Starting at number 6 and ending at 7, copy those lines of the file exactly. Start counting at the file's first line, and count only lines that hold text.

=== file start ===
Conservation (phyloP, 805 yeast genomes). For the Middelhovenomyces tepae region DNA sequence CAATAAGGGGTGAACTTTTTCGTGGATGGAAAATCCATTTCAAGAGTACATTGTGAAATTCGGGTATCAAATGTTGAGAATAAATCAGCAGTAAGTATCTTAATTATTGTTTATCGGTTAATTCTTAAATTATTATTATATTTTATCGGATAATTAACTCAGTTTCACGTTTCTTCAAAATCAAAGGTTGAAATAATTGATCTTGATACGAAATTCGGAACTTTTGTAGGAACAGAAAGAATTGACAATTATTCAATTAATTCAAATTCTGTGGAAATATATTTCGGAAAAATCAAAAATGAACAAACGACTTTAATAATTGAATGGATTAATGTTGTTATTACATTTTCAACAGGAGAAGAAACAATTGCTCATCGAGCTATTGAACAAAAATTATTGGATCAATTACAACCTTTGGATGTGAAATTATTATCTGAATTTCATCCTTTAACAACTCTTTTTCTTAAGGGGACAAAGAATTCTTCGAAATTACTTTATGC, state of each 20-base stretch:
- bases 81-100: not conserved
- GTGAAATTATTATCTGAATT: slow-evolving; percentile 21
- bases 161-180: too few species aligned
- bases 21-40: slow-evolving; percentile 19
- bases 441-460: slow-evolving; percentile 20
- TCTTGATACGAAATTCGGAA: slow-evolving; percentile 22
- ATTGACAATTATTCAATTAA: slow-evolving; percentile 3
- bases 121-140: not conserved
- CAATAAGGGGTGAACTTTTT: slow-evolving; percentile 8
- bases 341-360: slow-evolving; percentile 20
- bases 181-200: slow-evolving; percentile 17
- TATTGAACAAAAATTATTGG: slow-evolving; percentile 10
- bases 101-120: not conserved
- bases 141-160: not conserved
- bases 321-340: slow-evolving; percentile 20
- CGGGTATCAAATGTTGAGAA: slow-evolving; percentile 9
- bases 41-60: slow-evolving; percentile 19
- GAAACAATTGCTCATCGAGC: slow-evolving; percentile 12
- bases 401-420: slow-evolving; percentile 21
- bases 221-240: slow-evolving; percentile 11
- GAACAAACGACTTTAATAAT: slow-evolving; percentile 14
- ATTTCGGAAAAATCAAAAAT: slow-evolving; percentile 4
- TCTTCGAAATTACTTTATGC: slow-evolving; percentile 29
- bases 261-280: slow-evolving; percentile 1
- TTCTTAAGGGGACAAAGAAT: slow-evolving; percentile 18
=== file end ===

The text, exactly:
- bases 441-460: slow-evolving; percentile 20
- TCTTGATACGAAATTCGGAA: slow-evolving; percentile 22